A Northwesterner's Guide to Northeastern Winter

     Seattle, Washington, does not have winter. 

     It has rain, but not the kind of rain you see here in New England. The kind of rain that doesn’t come down in sheets but comes down in mist, just enough of drizzle to get a few drops on your glasses and ruin your day. Plus, the sky stays overcast every day for a few months out of the year, meaning that the already dark days are even darker, grayer, and gloomier than they seem to be.

     It snowed in Seattle back in February. Seattle Public Schools got two and a half days off, my mom didn’t have to drive up to the library for work, and our experience driving in the rain that would blow the minds of the entire state of California turned out not to be enough. My Instagram feed looked something like this: Snow; snow; snow; Kesha; snow; snow; Ninja Sex Party merch; snow; snow; snow; and snow. In Seattle, we love snow. Because we don’t know what it is. I know I had a romanticized view of an actual winter that crashed and burned as soon as it dipped below freezing. (I still love snow, though.)

     So buckle in, fellow northwesterners and recent transplants, because northeastern winters will make you feel things toward snow you didn’t know you could feel.

     Snow makes things dirty. Your boots will be dirty, and your coat, and probably your backpack as well. You will feel disgusting, and since the hot water in the showers lasts about as long as one play of “Hot N Cold” by Katy Perry - yes, I’ve checked - you won’t spend nearly as much time in the shower as you want to. I’ve only learned to embrace the dirt because I have no other choice. Also, there is nothing wrong with leaving your boots in the hall. Everyone does it.

     In the northwest, scarves are a fashion statement. That is not true here. Some days, it gets very cold, and since New England is hardcore, you will still have to walk to class in four degrees Fahrenheit. (As a side note, I did most of my venting about winter last year to a friend in New Zealand, where it was approximately ninety every day.) If you don’t want your throat to hate you for the 9 AM walk to Slosberg and back, you should probably wear a scarf. And if you have asthma-like me, you should wear a scarf.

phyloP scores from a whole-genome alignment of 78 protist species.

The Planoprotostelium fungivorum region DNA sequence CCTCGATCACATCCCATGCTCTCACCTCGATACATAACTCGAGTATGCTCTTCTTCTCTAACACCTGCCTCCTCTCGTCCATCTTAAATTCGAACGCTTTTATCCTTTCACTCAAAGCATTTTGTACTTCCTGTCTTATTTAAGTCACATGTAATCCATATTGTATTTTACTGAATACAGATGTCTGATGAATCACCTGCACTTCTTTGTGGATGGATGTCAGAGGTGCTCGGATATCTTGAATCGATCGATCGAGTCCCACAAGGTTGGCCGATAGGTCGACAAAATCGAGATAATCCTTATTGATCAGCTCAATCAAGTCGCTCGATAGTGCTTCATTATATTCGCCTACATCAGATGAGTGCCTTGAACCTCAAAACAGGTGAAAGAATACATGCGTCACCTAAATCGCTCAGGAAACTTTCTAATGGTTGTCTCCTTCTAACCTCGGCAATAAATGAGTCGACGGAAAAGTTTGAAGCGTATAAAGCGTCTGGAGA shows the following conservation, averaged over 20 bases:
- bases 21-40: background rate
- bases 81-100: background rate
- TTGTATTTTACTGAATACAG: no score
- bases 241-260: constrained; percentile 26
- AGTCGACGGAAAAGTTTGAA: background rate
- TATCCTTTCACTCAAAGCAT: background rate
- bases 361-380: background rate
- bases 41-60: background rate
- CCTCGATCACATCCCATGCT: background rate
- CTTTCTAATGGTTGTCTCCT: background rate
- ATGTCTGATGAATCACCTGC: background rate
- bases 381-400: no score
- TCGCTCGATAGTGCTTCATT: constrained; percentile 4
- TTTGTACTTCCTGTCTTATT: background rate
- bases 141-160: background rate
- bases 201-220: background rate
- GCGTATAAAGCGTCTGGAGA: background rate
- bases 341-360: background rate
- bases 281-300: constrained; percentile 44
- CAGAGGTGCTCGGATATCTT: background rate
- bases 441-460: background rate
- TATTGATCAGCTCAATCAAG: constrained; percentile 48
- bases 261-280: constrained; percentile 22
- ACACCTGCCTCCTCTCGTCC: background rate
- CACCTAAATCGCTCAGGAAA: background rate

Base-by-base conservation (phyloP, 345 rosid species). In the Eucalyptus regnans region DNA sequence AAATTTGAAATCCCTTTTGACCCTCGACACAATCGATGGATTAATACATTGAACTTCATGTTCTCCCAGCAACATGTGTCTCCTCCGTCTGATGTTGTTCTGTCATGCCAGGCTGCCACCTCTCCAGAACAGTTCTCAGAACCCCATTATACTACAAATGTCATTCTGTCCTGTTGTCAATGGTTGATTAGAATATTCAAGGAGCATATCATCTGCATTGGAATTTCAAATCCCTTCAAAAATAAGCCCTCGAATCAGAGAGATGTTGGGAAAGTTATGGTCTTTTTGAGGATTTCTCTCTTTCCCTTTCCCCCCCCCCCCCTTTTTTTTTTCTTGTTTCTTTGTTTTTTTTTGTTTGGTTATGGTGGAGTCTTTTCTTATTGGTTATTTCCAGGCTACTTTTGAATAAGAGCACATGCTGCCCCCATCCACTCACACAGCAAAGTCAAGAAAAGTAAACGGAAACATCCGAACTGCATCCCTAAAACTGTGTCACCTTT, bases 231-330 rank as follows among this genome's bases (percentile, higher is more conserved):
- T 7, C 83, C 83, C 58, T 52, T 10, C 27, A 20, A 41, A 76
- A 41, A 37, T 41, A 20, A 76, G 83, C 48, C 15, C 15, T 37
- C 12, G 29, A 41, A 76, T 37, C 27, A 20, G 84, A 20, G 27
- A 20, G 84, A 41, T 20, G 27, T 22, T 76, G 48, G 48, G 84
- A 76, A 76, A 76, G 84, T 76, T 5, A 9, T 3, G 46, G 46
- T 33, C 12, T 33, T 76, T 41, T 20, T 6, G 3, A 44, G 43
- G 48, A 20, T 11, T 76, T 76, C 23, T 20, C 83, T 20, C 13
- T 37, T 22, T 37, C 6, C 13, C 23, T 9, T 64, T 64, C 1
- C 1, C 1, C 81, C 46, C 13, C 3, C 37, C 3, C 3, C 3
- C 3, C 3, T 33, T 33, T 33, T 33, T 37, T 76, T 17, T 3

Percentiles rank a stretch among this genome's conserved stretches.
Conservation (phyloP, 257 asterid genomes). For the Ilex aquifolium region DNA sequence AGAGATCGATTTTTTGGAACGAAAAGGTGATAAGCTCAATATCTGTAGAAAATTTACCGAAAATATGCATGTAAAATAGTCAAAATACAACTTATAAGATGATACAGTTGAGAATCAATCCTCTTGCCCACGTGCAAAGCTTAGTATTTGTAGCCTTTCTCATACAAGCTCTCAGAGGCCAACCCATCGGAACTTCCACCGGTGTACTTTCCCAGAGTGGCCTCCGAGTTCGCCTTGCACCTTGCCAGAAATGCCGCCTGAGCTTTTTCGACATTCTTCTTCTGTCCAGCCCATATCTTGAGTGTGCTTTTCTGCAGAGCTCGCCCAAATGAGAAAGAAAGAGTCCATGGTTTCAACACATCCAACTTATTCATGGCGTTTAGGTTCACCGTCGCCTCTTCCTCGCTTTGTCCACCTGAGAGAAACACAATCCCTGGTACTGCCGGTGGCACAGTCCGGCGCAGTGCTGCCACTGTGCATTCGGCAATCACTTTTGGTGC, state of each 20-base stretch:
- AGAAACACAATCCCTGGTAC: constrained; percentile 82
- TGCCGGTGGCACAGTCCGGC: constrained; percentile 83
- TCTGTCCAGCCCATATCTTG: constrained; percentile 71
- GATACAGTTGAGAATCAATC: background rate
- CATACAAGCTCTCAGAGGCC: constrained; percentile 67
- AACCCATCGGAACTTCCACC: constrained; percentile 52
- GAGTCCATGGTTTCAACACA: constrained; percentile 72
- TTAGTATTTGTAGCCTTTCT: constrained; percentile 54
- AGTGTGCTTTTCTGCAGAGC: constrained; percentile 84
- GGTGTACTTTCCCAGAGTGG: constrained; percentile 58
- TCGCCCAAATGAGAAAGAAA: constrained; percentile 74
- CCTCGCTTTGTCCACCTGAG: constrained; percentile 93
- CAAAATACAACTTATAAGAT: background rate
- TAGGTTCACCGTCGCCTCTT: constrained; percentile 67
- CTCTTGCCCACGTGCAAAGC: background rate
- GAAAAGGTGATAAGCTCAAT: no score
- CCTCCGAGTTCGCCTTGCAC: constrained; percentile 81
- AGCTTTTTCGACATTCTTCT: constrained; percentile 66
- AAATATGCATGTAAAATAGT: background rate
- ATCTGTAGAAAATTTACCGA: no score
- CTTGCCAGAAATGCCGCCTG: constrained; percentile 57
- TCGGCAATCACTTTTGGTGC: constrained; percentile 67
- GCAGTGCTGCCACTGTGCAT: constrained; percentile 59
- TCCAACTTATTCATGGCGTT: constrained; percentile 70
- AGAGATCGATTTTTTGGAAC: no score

When you walk into any building, the floors will be wet and gross. (This is especially true for Upper Usdan. You’ve seen how hellish it is in the rain, just wait until you see it in the snow.) Watch your step and focus on not slipping, and you’ll be okay. 

     There will be random huge piles of snow everywhere even after the rest of the snow has melted. Don’t question them. 

     If you ever want to impress your family, especially your grandparents, send them a screenshot of the weather forecast or the view from your window. My mom is from Washington, my dad was born in California and raised in Oregon, and my whole family has been on the west coast for just about forever. They are always impressed. 

     You probably have a few cute outfits. You will not wear them in the cold unless you are much braver than me. You will probably wear jeans and long underwear (this is a must!), a shirt, a sweatshirt, and your coat, along with your boots, which may completely ruin the look. You may also wear more than one pair of socks. Things may not match. It’s okay. 

     That being said, wear flannel! It’s a great fabric for insulation, and I think it’s pretty cute. (Or maybe I’m just from the northwest and gay.)

     Wear layers, not just because they’ll help insulate you from the cold, but because Brandeis cranks up the heat like nobody’s business and there are some places (looking at you, SCC library!) that are always around 70-80 degrees even when the temperature is a quarter of that. Wear a light hoodie or sweatshirt under your coat and you’ll be good to go.

     This is something no one talks about, but a lot of coats will have a little faux fur lining on the hood. This is good for catching snowflakes if you have to walk somewhere when it’s actively snowing and you want to be able to see. 

     And finally, if you’re like me and live somewhere on campus where it’s difficult to get to Sherman on the weekends, get some microwave meals to tide you over. (And some fruits and veggies to eat them with.) I’m talking Easy Mac, Cup Noodles, Lean Cuisine butternut squash ravioli, the works. Also come on down to my room in East, because I have an electric kettle for all your tea/hot cocoa/apple cider needs.